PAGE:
No doubt, if the government refused to inscribe "Operation Iraqi Freedom" on those headstones, we would be charged with trying to cover up casualties. Let's be fair. And let's end silly reporting.
Deputy Assistant Secretary for Public Affairs
U.S. Department of Veterans Affairs
U.S. workers made our country great
Next Monday, many of us will enjoy an extra day off from our work week as we join together to celebrate Labor Day, a holiday unlike any other. On Labor Day, we celebrate American workers and the many contributions they have made to the strength, prosperity and well being of our country.
This legislative session, we passed two significant bills that benefit workers in our state. For the first time in over eight years, workers who make minimum wage received a $1 an hour raise. People who work in food service, caring for the sick and elderly, manufacturing and a wide range of other jobs deserve to make more money for their labor.
In fact, labor statistics show that almost 73 percent of minimum wage workers are 20 years and older and 41percent of them are supporting children. Whatever age they may be, people need to make enough money to pay their bills, their rising college tuition costs, their health insurance premiums, or even worse, pay skyrocketing medical bills because they are uninsured.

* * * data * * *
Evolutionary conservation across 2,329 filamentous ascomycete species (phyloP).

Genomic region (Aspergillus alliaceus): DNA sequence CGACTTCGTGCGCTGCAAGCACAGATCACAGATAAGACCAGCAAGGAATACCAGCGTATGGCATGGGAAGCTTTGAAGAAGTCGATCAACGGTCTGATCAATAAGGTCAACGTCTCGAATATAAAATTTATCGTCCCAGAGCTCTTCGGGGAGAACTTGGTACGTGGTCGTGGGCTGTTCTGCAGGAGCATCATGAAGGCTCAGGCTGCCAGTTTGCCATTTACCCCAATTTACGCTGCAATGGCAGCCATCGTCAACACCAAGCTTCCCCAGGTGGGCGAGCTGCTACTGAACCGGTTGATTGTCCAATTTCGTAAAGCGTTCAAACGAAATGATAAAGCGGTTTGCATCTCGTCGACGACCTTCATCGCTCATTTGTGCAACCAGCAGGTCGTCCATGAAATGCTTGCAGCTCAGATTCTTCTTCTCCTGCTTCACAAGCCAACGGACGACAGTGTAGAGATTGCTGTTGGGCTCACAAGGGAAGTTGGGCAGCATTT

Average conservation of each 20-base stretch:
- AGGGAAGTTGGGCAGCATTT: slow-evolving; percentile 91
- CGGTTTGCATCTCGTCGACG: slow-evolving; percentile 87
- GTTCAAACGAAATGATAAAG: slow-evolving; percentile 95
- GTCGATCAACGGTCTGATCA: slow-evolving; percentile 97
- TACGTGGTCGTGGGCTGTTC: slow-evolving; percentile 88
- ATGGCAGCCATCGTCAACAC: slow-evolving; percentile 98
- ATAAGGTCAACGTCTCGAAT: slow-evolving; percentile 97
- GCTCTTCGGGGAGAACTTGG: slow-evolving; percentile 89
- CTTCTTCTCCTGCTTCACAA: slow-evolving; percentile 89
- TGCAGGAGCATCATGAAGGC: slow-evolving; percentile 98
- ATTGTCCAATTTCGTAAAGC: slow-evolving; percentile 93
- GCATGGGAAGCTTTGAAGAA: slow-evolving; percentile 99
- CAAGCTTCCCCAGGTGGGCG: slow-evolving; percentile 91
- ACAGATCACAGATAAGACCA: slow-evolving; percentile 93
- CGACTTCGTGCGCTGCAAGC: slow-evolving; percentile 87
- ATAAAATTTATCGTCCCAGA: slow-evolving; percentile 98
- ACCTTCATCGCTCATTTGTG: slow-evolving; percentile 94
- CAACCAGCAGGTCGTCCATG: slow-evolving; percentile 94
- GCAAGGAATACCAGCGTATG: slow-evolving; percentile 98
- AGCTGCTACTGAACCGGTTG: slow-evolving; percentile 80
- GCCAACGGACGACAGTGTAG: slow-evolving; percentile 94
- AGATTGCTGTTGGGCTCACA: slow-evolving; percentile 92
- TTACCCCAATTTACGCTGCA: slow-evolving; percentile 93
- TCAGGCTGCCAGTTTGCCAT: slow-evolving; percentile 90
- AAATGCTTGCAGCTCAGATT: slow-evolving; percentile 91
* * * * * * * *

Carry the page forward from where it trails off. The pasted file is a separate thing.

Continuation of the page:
Employees in nursing homes and long-term care facilities will also receive the first Cost of Living Adjustment in over three years. We depend on these people to take care of our most vulnerable and cherished family members.
American workers made our country great. They continue to provide the energy and momentum that moves us forward. We owe them our gratitude and appreciation -- this Labor Day and every day.
Representative Mary Ellen Otremba
Punch lines need improvement
In response to the letter published 8/25/05 ("The theory of Intelligent Falling") -- The Onion is a parody. Perhaps the letter writer was using satire, as well. If so, he/she needs to work on his/her punch lines. If not, he/she needs to check his/her sources more diligently.